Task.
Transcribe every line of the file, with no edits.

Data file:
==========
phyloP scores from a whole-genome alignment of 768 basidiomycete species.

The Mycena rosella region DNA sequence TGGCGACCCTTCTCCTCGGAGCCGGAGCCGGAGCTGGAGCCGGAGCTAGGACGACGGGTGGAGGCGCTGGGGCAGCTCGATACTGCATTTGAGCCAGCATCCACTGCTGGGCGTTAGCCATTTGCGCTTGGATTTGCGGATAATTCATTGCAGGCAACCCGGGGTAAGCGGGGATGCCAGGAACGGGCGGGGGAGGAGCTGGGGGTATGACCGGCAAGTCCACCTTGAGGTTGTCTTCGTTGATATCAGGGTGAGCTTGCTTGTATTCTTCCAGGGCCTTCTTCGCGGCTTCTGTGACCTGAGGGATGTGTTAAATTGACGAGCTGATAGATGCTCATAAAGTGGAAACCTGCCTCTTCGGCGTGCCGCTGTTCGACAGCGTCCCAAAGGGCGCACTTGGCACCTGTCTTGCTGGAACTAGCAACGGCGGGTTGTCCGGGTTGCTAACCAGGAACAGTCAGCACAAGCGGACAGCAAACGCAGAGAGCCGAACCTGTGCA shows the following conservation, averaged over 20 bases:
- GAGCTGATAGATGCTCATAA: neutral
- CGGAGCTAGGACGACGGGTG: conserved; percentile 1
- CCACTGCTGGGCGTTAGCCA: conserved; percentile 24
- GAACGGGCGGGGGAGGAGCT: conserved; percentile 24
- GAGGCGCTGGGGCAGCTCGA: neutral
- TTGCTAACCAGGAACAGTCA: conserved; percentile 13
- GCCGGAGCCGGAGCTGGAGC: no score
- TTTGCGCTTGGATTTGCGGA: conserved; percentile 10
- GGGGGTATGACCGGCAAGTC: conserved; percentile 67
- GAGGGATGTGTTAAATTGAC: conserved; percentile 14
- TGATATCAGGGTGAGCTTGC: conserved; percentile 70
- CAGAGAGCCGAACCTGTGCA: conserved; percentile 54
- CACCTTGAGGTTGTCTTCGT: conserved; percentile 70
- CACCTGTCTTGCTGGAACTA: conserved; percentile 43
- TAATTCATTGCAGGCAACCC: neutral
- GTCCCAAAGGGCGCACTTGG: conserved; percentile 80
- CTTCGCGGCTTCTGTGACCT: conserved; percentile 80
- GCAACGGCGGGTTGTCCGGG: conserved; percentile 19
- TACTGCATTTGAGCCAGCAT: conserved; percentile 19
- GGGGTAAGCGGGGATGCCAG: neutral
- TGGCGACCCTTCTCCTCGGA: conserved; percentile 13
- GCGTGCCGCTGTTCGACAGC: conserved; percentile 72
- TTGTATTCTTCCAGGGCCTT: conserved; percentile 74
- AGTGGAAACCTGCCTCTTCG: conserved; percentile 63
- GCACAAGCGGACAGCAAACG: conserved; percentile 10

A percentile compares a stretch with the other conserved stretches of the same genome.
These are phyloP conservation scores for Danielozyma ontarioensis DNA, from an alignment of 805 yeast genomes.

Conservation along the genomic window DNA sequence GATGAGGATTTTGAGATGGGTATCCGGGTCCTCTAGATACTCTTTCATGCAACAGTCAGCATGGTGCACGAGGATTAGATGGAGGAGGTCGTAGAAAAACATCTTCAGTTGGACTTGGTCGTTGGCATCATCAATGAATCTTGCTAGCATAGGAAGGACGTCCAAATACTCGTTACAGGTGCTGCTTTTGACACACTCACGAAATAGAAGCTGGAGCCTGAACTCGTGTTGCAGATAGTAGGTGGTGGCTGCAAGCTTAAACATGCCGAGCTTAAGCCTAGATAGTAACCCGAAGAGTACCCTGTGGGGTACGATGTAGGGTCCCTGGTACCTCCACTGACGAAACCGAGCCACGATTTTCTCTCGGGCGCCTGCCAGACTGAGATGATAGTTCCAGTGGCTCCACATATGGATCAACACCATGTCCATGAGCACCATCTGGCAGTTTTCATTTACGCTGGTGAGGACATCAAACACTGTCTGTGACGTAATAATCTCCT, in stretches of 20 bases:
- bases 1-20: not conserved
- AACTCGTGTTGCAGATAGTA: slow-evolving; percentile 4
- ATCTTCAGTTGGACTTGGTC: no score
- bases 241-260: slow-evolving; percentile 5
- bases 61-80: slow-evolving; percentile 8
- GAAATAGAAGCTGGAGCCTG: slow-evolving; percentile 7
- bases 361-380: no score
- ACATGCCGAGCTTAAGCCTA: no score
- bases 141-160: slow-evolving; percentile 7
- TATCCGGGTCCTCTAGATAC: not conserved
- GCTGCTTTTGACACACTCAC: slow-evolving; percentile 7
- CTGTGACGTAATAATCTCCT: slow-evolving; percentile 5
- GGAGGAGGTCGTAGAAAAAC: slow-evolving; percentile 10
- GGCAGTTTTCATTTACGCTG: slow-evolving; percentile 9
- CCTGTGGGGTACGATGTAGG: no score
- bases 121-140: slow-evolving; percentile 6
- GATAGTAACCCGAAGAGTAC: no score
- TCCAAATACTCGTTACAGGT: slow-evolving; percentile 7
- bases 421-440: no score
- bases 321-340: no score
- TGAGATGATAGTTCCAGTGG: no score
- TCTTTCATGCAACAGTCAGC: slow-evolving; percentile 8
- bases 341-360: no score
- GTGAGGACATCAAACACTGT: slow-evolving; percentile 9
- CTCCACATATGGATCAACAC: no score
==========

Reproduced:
phyloP scores from a whole-genome alignment of 768 basidiomycete species.

The Mycena rosella region DNA sequence TGGCGACCCTTCTCCTCGGAGCCGGAGCCGGAGCTGGAGCCGGAGCTAGGACGACGGGTGGAGGCGCTGGGGCAGCTCGATACTGCATTTGAGCCAGCATCCACTGCTGGGCGTTAGCCATTTGCGCTTGGATTTGCGGATAATTCATTGCAGGCAACCCGGGGTAAGCGGGGATGCCAGGAACGGGCGGGGGAGGAGCTGGGGGTATGACCGGCAAGTCCACCTTGAGGTTGTCTTCGTTGATATCAGGGTGAGCTTGCTTGTATTCTTCCAGGGCCTTCTTCGCGGCTTCTGTGACCTGAGGGATGTGTTAAATTGACGAGCTGATAGATGCTCATAAAGTGGAAACCTGCCTCTTCGGCGTGCCGCTGTTCGACAGCGTCCCAAAGGGCGCACTTGGCACCTGTCTTGCTGGAACTAGCAACGGCGGGTTGTCCGGGTTGCTAACCAGGAACAGTCAGCACAAGCGGACAGCAAACGCAGAGAGCCGAACCTGTGCA shows the following conservation, averaged over 20 bases:
- GAGCTGATAGATGCTCATAA: neutral
- CGGAGCTAGGACGACGGGTG: conserved; percentile 1
- CCACTGCTGGGCGTTAGCCA: conserved; percentile 24
- GAACGGGCGGGGGAGGAGCT: conserved; percentile 24
- GAGGCGCTGGGGCAGCTCGA: neutral
- TTGCTAACCAGGAACAGTCA: conserved; percentile 13
- GCCGGAGCCGGAGCTGGAGC: no score
- TTTGCGCTTGGATTTGCGGA: conserved; percentile 10
- GGGGGTATGACCGGCAAGTC: conserved; percentile 67
- GAGGGATGTGTTAAATTGAC: conserved; percentile 14
- TGATATCAGGGTGAGCTTGC: conserved; percentile 70
- CAGAGAGCCGAACCTGTGCA: conserved; percentile 54
- CACCTTGAGGTTGTCTTCGT: conserved; percentile 70
- CACCTGTCTTGCTGGAACTA: conserved; percentile 43
- TAATTCATTGCAGGCAACCC: neutral
- GTCCCAAAGGGCGCACTTGG: conserved; percentile 80
- CTTCGCGGCTTCTGTGACCT: conserved; percentile 80
- GCAACGGCGGGTTGTCCGGG: conserved; percentile 19
- TACTGCATTTGAGCCAGCAT: conserved; percentile 19
- GGGGTAAGCGGGGATGCCAG: neutral
- TGGCGACCCTTCTCCTCGGA: conserved; percentile 13
- GCGTGCCGCTGTTCGACAGC: conserved; percentile 72
- TTGTATTCTTCCAGGGCCTT: conserved; percentile 74
- AGTGGAAACCTGCCTCTTCG: conserved; percentile 63
- GCACAAGCGGACAGCAAACG: conserved; percentile 10

A percentile compares a stretch with the other conserved stretches of the same genome.
These are phyloP conservation scores for Danielozyma ontarioensis DNA, from an alignment of 805 yeast genomes.

Conservation along the genomic window DNA sequence GATGAGGATTTTGAGATGGGTATCCGGGTCCTCTAGATACTCTTTCATGCAACAGTCAGCATGGTGCACGAGGATTAGATGGAGGAGGTCGTAGAAAAACATCTTCAGTTGGACTTGGTCGTTGGCATCATCAATGAATCTTGCTAGCATAGGAAGGACGTCCAAATACTCGTTACAGGTGCTGCTTTTGACACACTCACGAAATAGAAGCTGGAGCCTGAACTCGTGTTGCAGATAGTAGGTGGTGGCTGCAAGCTTAAACATGCCGAGCTTAAGCCTAGATAGTAACCCGAAGAGTACCCTGTGGGGTACGATGTAGGGTCCCTGGTACCTCCACTGACGAAACCGAGCCACGATTTTCTCTCGGGCGCCTGCCAGACTGAGATGATAGTTCCAGTGGCTCCACATATGGATCAACACCATGTCCATGAGCACCATCTGGCAGTTTTCATTTACGCTGGTGAGGACATCAAACACTGTCTGTGACGTAATAATCTCCT, in stretches of 20 bases:
- bases 1-20: not conserved
- AACTCGTGTTGCAGATAGTA: slow-evolving; percentile 4
- ATCTTCAGTTGGACTTGGTC: no score
- bases 241-260: slow-evolving; percentile 5
- bases 61-80: slow-evolving; percentile 8
- GAAATAGAAGCTGGAGCCTG: slow-evolving; percentile 7
- bases 361-380: no score
- ACATGCCGAGCTTAAGCCTA: no score
- bases 141-160: slow-evolving; percentile 7
- TATCCGGGTCCTCTAGATAC: not conserved
- GCTGCTTTTGACACACTCAC: slow-evolving; percentile 7
- CTGTGACGTAATAATCTCCT: slow-evolving; percentile 5
- GGAGGAGGTCGTAGAAAAAC: slow-evolving; percentile 10
- GGCAGTTTTCATTTACGCTG: slow-evolving; percentile 9
- CCTGTGGGGTACGATGTAGG: no score
- bases 121-140: slow-evolving; percentile 6
- GATAGTAACCCGAAGAGTAC: no score
- TCCAAATACTCGTTACAGGT: slow-evolving; percentile 7
- bases 421-440: no score
- bases 321-340: no score
- TGAGATGATAGTTCCAGTGG: no score
- TCTTTCATGCAACAGTCAGC: slow-evolving; percentile 8
- bases 341-360: no score
- GTGAGGACATCAAACACTGT: slow-evolving; percentile 9
- CTCCACATATGGATCAACAC: no score